President Muhammadu Buhari, who is billed to depart Nigeria today for an investors’s summit in London met his service chiefs, with observers wondering what they were really discussing going by the recent attack on the Emir of Potiskum in Kaduna State, with six people killed and several abducted.
As usual, the meeting was held behind closed doors.
Since the last meeting, the security architecture of the country keeps showing its line of weaknesses and there is a new controversy whether governors, as chief security officers of their states, can form security outfits to cover the dangerous gap.
On Tuesday in Zamfara, where a pacifist approach had been adopted by the security, appeasing bandits and kidnappers, bandits killed at least 29 people in Babban Rafi village, Gummi Local Government Area.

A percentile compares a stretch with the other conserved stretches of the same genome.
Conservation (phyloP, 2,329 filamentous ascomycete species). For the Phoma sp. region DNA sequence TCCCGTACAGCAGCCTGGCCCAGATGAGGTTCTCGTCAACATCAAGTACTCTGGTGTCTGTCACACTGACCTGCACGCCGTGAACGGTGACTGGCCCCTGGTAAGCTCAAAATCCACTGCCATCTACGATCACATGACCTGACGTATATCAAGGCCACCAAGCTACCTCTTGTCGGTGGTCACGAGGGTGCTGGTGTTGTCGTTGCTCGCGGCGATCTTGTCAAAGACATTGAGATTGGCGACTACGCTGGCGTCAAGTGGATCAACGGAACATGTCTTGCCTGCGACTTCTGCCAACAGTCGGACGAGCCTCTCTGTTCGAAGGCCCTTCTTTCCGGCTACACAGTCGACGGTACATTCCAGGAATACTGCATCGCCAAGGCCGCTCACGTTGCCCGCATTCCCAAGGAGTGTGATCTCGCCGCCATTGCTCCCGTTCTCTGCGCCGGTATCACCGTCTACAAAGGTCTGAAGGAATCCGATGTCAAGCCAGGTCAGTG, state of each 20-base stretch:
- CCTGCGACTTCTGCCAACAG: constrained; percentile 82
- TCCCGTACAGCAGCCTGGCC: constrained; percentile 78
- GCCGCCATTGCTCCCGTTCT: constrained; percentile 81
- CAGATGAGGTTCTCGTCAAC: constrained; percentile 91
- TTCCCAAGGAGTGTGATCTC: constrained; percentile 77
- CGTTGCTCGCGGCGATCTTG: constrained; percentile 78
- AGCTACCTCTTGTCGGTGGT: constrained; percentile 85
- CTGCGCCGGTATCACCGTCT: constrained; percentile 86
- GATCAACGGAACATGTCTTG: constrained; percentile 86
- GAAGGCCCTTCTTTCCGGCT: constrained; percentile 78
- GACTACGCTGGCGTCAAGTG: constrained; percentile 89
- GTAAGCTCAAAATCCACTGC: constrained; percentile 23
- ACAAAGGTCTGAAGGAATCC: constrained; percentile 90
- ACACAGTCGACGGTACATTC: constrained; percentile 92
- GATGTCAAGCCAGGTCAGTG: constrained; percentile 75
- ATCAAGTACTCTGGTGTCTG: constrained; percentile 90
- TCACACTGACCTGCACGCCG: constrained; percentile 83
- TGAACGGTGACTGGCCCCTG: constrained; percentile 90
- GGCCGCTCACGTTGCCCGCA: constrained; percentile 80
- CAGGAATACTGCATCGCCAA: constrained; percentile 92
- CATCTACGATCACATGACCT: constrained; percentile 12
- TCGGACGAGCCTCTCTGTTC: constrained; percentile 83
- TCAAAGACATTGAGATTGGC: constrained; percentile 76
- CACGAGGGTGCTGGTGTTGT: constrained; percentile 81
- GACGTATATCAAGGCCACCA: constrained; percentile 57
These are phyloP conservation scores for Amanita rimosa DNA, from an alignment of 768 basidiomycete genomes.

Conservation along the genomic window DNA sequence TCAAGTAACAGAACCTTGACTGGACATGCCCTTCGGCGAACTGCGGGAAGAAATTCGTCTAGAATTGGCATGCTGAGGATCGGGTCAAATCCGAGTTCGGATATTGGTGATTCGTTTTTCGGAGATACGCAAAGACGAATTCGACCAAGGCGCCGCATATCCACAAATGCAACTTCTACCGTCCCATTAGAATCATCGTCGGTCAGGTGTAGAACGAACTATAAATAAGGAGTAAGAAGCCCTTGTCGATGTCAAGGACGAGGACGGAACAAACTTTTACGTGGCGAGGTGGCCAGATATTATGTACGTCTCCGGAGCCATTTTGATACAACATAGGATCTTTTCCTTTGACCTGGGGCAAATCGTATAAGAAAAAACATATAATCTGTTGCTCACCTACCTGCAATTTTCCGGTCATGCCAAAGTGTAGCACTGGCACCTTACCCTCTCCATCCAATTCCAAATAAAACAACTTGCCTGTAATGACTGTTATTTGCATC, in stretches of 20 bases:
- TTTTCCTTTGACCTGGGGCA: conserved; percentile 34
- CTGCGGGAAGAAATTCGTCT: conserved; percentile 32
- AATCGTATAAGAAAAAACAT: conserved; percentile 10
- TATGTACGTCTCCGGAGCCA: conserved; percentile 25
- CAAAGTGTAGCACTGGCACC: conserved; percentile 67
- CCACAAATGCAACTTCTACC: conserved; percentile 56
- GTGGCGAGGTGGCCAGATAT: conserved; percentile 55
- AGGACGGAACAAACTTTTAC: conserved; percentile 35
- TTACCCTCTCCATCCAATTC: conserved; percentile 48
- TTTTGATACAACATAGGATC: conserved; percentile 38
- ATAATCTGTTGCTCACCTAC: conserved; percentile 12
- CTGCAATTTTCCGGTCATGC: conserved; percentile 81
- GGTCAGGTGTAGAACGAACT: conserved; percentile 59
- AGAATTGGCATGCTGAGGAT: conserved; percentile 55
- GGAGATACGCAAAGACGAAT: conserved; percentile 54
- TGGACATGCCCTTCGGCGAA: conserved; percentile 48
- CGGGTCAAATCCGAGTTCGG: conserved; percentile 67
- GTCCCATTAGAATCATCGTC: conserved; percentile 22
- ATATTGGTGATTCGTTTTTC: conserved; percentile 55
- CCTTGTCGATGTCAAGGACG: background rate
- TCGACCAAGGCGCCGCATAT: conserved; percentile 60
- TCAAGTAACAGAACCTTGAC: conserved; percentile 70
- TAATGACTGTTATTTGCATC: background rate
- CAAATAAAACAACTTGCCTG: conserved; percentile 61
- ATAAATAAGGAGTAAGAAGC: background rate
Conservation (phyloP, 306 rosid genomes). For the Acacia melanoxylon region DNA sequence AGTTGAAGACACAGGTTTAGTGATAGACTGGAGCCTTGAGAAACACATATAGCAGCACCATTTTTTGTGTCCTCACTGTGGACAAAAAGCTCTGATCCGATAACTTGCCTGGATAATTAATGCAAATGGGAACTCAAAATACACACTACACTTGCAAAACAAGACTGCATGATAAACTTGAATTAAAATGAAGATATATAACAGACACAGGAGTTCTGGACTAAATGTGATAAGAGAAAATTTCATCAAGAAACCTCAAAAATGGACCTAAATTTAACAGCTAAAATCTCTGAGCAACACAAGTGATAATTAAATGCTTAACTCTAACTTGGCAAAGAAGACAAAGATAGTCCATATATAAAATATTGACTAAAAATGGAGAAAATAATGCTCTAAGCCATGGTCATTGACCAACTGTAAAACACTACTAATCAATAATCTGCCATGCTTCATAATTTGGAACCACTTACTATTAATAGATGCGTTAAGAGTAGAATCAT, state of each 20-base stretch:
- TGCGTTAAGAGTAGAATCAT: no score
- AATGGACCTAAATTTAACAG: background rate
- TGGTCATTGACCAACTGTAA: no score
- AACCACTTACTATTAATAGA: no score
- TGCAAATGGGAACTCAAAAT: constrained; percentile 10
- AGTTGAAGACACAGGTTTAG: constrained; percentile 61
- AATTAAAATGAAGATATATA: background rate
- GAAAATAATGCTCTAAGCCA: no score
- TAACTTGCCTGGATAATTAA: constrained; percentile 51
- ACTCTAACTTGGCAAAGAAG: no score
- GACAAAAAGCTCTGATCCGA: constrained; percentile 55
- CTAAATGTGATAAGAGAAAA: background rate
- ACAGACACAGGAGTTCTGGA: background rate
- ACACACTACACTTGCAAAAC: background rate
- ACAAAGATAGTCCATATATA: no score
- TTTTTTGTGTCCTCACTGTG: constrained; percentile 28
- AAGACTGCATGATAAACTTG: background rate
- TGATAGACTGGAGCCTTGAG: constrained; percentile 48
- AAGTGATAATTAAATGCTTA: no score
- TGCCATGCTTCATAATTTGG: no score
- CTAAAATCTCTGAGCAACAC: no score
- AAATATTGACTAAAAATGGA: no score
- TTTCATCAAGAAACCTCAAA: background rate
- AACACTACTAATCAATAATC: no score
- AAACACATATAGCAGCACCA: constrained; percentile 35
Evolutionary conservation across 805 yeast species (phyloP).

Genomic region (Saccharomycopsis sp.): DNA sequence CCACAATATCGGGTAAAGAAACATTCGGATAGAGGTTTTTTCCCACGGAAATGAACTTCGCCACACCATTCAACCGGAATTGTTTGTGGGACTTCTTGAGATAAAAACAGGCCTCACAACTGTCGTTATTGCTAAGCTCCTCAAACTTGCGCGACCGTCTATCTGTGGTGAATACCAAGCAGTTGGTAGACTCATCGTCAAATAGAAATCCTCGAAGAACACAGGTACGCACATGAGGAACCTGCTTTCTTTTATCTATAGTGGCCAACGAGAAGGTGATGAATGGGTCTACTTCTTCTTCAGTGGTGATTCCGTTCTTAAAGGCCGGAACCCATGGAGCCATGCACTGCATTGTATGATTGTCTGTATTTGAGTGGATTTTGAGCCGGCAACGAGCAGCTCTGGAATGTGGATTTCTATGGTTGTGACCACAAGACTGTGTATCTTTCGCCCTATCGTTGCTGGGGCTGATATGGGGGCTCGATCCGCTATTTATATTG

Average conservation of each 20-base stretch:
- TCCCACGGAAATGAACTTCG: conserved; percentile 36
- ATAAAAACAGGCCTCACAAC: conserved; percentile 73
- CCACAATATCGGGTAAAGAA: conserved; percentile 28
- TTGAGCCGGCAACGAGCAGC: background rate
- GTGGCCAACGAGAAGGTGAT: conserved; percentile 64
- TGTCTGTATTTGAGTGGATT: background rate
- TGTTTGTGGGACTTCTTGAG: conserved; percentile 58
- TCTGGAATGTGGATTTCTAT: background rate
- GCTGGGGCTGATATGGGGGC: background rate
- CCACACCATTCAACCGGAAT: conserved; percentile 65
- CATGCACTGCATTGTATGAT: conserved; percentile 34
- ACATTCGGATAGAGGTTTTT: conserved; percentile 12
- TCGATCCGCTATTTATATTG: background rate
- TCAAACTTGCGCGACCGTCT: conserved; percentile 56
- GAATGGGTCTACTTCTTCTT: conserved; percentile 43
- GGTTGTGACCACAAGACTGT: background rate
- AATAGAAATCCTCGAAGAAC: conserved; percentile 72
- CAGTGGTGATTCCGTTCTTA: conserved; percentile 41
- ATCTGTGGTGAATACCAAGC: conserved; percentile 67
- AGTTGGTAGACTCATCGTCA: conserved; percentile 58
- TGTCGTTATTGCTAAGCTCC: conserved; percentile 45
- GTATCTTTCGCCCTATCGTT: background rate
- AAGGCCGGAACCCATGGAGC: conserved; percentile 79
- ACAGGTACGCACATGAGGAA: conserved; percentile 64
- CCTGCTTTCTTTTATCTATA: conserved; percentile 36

An indigene of the village, Malam Musa Ibrahim, who narrowly escaped from death, told journalists on Thursday that the bandits arrived the village on the early hours of Tuesday on motorbikes and carried AK 47 rifles.
What a survivor said about the attack, should make President Buhari and his security chiefs do a reality check about the state of security in the country, which has proven a failure in protecting the people.
The survivor said the bandits stormed the village in a commando-style, shot sporadically and killed many people, while others scampered for safety. Musa said the bandits later pursued those who ran away and killed some of them.
He said: “I was one of those who ran into the bush. I managed to escape because I was able to climb a tree where I could not be seen.”
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